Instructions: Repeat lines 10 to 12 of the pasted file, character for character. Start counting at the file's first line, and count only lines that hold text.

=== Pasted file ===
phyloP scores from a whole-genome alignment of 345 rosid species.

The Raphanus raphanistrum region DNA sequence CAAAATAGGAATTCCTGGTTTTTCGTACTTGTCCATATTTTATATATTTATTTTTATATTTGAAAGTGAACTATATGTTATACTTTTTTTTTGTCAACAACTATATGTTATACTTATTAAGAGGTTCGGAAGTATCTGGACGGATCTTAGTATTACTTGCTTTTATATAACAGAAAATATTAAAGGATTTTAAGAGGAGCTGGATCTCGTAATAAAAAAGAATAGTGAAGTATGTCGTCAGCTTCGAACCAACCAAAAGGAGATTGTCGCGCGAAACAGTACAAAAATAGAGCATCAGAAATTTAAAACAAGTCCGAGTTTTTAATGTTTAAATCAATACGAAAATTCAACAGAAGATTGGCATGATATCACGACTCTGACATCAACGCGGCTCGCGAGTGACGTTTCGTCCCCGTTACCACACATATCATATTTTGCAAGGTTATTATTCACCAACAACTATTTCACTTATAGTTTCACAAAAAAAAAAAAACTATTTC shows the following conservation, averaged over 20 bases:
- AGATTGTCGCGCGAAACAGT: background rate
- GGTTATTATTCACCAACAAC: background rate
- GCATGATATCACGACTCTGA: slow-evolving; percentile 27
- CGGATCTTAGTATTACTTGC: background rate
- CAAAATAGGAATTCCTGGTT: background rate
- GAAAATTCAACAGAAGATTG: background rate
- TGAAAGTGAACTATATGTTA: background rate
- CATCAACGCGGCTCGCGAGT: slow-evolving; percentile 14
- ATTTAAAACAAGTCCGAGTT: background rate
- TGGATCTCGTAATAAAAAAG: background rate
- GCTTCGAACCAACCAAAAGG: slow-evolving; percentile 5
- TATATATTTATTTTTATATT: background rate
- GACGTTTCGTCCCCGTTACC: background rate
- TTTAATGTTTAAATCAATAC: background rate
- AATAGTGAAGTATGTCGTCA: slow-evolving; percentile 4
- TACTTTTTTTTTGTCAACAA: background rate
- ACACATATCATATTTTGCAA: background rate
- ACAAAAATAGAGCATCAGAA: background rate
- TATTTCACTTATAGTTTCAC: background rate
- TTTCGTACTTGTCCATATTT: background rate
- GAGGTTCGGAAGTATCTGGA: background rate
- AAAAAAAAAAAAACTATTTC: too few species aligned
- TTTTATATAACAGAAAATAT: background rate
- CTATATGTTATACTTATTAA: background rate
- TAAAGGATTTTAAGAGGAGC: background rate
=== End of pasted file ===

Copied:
- CATCAACGCGGCTCGCGAGT: slow-evolving; percentile 14
- ATTTAAAACAAGTCCGAGTT: background rate
- TGGATCTCGTAATAAAAAAG: background rate